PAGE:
Kevin Leander is an Associate Professor in the Department of Teaching and Learning at Peabody College of Education and Human Development. His research interests include social media, youth identities, informal education, learning communities and new geographies of learning. Dr. Leander is a former faculty VUceptor and currently serves as a Vanderbilt professor and undergraduate mentor. He will reside in The Ingram Commons with his three children.
Roger Cone’s impressive scholarly and professional resume speaks for itself: In addition to being elected to the National Academy of Sciences, he serves as Joe C. Davis Chair in Biomedical Science, Professor and Chairman of the Department of Molecular Physiology and Biophysics, and Director of the Vanderbilt Institute for Obesity and Metabolism. Professor Cone also brings experience as an elected public school board official and a commitment to opening people’s minds, challenging them to do something different, introducing them to critical thinking and ensuring that college is fun. Cone will be joined at The Ingram Commons by his wife and their son.
Cynthia Gadd’s research interests include the development and evaluation of innovative approaches for biomedical informatics education and training to meet the needs of health care both in the United States and globally. She brings a great deal of experience mentoring students from the graduate to high school levels. Her husband is a local coordinator for Habitat for Humanity. They will be joined at the Ingram Commons by their dog, Fanny, and cat, Angus.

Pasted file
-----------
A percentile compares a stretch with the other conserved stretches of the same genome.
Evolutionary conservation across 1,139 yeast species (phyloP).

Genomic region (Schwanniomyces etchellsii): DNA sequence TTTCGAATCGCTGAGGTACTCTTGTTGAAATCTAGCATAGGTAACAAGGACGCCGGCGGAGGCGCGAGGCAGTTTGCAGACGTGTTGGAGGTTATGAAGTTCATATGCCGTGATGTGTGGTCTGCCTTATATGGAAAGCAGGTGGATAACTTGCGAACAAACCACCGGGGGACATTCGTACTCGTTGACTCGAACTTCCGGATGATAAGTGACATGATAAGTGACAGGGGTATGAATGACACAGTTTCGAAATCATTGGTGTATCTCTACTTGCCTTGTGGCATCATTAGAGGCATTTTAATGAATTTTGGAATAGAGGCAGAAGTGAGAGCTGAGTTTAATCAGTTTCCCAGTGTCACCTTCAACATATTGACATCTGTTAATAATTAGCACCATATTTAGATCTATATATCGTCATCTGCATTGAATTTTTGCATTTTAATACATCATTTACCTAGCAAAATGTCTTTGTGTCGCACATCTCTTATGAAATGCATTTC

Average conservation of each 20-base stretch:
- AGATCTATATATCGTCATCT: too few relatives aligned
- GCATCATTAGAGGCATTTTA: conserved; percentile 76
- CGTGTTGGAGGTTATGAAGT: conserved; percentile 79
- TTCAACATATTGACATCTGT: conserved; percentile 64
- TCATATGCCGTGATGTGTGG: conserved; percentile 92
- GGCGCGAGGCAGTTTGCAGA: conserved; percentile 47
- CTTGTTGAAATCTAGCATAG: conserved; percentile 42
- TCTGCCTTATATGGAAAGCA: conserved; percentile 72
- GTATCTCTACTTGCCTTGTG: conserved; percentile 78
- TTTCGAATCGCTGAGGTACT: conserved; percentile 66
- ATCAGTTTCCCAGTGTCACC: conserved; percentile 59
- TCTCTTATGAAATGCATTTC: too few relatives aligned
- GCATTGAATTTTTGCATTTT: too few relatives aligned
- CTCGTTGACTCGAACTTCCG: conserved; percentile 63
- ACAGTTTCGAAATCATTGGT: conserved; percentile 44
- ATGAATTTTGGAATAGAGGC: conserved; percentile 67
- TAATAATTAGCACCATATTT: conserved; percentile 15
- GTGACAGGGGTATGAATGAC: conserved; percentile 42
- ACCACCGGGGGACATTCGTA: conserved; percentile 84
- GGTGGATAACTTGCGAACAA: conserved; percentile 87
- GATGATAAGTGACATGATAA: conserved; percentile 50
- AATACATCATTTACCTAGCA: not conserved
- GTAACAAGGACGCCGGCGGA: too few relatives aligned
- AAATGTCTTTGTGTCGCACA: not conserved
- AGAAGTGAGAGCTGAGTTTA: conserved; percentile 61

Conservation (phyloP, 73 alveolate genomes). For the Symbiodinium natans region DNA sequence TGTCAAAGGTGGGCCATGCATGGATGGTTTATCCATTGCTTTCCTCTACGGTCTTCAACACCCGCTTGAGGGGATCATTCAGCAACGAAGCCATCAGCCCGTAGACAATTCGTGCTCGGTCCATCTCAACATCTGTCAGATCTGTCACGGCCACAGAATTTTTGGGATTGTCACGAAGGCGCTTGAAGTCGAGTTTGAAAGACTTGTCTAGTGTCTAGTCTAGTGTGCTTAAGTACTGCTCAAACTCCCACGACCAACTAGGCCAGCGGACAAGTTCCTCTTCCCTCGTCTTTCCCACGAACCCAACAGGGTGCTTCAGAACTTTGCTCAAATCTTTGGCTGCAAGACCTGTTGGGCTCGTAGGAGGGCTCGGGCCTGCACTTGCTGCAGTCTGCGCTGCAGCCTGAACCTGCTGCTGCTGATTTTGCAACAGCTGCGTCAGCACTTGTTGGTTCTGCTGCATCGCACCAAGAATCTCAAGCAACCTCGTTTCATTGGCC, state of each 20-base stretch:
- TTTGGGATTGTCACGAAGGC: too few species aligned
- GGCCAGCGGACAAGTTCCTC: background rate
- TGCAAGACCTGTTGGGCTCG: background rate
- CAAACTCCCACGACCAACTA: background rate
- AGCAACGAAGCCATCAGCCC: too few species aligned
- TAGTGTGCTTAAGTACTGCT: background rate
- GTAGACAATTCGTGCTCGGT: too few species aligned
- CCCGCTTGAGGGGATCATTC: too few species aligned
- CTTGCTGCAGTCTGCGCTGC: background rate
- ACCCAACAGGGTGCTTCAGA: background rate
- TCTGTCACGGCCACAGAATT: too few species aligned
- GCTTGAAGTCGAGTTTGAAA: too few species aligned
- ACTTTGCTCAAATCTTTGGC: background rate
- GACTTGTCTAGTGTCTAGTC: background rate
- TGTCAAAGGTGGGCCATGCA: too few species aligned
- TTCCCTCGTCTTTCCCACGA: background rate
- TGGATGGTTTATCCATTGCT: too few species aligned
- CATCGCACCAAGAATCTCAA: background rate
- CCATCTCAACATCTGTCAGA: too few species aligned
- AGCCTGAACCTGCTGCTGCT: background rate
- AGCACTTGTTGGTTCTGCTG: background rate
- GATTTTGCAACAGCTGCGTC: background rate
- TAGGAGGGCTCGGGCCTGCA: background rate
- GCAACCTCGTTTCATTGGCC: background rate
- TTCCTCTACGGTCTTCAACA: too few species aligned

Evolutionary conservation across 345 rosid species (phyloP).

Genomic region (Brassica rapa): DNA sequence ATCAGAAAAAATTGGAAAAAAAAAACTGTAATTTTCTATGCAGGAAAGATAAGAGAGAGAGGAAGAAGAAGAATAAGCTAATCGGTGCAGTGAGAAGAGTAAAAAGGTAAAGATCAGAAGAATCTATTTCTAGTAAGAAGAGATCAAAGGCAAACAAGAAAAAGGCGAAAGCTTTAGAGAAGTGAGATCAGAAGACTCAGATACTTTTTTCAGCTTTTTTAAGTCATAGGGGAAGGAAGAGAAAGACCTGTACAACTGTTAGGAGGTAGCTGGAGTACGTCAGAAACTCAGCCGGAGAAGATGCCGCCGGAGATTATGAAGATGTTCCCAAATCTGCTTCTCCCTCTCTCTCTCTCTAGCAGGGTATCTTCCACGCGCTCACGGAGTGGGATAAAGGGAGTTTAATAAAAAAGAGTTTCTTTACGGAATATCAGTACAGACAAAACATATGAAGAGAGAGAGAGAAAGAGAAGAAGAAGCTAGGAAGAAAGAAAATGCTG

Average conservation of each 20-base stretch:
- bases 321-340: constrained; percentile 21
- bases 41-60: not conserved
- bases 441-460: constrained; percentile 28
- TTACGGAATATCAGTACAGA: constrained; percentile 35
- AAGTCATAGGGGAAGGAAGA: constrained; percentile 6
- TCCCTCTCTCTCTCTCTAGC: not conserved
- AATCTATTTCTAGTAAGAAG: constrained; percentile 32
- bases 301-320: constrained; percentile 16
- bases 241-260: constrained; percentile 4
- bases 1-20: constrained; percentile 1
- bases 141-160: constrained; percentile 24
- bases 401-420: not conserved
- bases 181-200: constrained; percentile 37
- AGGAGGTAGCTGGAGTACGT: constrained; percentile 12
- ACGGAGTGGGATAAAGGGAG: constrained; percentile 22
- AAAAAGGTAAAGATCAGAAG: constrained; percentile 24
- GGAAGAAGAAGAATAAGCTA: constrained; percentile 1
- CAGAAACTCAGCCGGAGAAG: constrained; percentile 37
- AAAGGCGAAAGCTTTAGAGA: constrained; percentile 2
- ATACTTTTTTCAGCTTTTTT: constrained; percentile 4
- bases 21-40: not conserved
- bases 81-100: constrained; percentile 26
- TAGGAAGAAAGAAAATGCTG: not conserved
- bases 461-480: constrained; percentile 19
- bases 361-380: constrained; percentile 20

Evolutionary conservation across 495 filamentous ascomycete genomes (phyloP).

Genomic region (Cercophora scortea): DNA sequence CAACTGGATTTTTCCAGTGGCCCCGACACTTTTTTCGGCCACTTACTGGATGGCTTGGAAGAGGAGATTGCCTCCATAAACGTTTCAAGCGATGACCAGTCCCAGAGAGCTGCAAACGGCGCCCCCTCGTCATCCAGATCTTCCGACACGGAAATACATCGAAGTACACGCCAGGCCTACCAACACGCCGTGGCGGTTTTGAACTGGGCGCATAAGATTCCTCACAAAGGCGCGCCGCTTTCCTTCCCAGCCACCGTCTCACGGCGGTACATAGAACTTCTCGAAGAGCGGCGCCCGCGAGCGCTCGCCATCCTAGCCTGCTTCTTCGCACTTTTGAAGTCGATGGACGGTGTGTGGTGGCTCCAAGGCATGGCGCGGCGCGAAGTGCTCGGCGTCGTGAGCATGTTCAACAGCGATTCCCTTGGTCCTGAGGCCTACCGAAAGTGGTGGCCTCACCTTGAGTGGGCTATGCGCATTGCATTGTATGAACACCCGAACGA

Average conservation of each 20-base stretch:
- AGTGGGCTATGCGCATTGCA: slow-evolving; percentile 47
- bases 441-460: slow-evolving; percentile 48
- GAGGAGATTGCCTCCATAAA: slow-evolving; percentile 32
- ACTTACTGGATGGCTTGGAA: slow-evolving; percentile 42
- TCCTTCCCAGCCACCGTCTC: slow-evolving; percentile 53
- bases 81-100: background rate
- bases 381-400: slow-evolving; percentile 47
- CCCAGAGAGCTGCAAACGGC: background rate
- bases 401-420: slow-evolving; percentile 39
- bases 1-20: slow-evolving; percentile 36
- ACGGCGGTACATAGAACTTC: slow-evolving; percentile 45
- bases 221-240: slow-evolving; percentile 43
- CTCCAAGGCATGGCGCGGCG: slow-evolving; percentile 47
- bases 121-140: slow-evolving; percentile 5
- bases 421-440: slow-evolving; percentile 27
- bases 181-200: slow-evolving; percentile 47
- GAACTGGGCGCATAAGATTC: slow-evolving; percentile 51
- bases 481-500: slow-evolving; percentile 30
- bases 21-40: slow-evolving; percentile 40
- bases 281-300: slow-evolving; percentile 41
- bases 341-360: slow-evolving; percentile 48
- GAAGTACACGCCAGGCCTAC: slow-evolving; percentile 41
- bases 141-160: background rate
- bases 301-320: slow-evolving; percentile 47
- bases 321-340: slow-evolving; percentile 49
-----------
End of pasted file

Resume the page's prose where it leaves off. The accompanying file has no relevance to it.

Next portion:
Greg Barz is an associate professor of ethnomusicology at the Blair School of Music, with joint appointments in anthropology and the Divinity School. He recently drew on his fieldwork in East Africa to produce a Grammy-nominated recording of the music of HIV positive women’s groups with his research supported by the Fulbright African AIDS Research Program. This year, he completed a documentary film on the role of music in post-Genocide Rwanda, and he continues his field research on the role of hip hop and HIV/AIDS in South Africa and Lesotho.
Frank Dobson is director of the Bishop Joseph Johnson Black Cultural Center and his second novel, Rendered Invisible, was published in 2010. He has published both scholarly and creative work; his recent article, “Beyond Black Men as Breeders: White Men and the Commodity of Blackness,” appeared in the Vanderbilt University journal, AmeriQuests. Dobson, who also teaches at Fisk University, is a playwright whose work has been presented nationally. He is currently at work on a screenplay.